Tuesday, September 25, 2012
Kevin Love likes new-look Wolves
MINNEAPOLIS -- When last season ended, Kevin Love didn't hide the fact that he expected big changes to occur this offseason to upgrade the talent around one of the NBA's rising stars.
Now that he's returned to Minnesota with a gold medal around his neck and seen the new faces that Timberwolves president David Kahn brought in this summer to add some much-needed experience to one of the youngest teams in the league, Love can't wait to get to work.
"I have faith in this team," Love said on Tuesday. "I have faith in what we've done this offseason."
The Wolves signed shooting guard Brandon Roy, forward Andrei Kirilenko, big men Greg Stiemsma and Lou Amundson and Russian guard Alexey Shved in addition to trading for hard-nosed Memphis forward Dante Cunningham. The massive makeover adds maturity, grit and, if Roy's knees hold up, some fourth-quarter playmaking to a team that desperately needed all of those things.
The Wolves also jettisoned Darko Milicic, Anthony Randolph and Michael Beasley in an effort to inject some more professionalism and commitment to a locker room that Love thought didn't take the games seriously enough.
One of the biggest things that stood out to Love in his run with Team USA at the London Olympics was the mentality that superstars like LeBron James, Kobe Bryant and Kevin Durant took in every practice and every game. As the tournament wore on, Love's role with the team steadily increased until he became one of coach Mike Krzyzewski's most trusted players. Love was on the court in the fourth quarter of close games, including the gold medal win over Spain, something that has him brimming with confidence as he prepares to enter his fifth season in the league.
"It was a tremendous summer for me, and a tremendous summer for our team," Love said. "I think heading forward, there are a number of guys that will help us, especially in relation to last year. There are a lot of guys that will help us and help our locker room."
Love averaged 26 points and 13.3 rebounds per game for the Wolves last season, cementing himself as the game's best power forward. He starts a new four-year, $60 million contract this season and it was no secret that Love was unhappy when the Wolves declined to give him a five-year max deal in January. The team can only use the five-year deal once, and Kahn wanted to save it to give him the most flexibility possible going forward.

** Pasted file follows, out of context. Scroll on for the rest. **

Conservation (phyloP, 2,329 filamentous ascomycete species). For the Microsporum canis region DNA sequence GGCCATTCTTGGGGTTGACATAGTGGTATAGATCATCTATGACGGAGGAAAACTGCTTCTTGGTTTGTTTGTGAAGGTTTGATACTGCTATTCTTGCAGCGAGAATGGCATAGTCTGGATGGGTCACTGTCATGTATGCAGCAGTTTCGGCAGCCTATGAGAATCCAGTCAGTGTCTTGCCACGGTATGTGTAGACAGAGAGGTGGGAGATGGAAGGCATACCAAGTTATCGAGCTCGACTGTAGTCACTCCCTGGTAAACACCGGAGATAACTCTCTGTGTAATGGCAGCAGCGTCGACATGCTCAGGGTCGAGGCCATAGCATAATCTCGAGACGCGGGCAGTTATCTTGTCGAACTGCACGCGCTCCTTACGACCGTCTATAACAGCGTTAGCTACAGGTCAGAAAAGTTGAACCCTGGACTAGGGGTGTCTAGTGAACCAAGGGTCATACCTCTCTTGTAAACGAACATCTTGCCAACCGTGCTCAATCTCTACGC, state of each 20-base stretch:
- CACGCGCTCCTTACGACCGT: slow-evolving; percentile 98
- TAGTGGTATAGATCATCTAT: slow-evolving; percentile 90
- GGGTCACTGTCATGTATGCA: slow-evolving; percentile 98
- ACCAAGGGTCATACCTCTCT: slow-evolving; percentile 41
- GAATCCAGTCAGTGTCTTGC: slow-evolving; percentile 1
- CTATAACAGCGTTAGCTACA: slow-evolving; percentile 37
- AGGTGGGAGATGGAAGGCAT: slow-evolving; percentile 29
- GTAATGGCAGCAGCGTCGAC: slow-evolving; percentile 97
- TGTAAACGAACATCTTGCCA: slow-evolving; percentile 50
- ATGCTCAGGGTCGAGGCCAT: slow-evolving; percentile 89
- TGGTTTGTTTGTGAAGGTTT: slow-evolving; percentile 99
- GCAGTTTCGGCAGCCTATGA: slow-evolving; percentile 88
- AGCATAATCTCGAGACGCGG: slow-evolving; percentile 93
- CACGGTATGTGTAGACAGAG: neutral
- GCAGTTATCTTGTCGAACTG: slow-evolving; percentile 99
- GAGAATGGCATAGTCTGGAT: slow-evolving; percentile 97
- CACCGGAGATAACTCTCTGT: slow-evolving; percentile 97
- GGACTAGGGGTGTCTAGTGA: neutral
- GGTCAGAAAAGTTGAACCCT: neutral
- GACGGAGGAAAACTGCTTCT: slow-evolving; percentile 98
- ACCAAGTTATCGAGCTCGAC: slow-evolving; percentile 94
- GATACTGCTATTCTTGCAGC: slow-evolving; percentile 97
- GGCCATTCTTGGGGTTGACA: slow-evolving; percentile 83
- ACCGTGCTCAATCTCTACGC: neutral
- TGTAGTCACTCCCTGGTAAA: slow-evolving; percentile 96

Love's displeasure caused Wolves fans to worry that he would opt out in three years and sign with another team, but he said Tuesday the moves made in the offseason have him excited for what the future holds in Minnesota.
"We've definitely added value to this team," Love said. "I think the locker room is really going to be great and I think the players we have on this team can make an immediate impact."
Now the next step he wants to take is the playoffs. He was the only member of Team USA, aside from rookie Anthony Davis, who has not played in a playoff game in his career and he has already said that he fully expects that to change this season.
The Timberwolves? In the playoffs? It hasn't happened since 2004, but with Love, Ricky Rubio and Nikola Pekovic surrounded by the revamped roster, Love can't understand why anyone would criticize him for setting that goal.
"Why wouldn't I say that? Why wouldn't I come out and say positive reinforcement?" Love said. "Look at the players we have and the success we had before we fought that battle of attrition and had four or five players hurt."
The Wolves were in position to make the playoffs in March of last year before Rubio went down with a torn ACL and Beasley, Pekovic, JJ Barea and Luke Ridnour also battled numerous injuries.
Rubio has started running and hopes to return sometime in December, and Love, who starts the first season of a four-year, $60 million extension, thinks the Wolves are finally ready to make this run.
"I really think we have a great shot to make the playoffs," Love said. "If anyone else says otherwise, I think we have to go out there and prove what we're made of."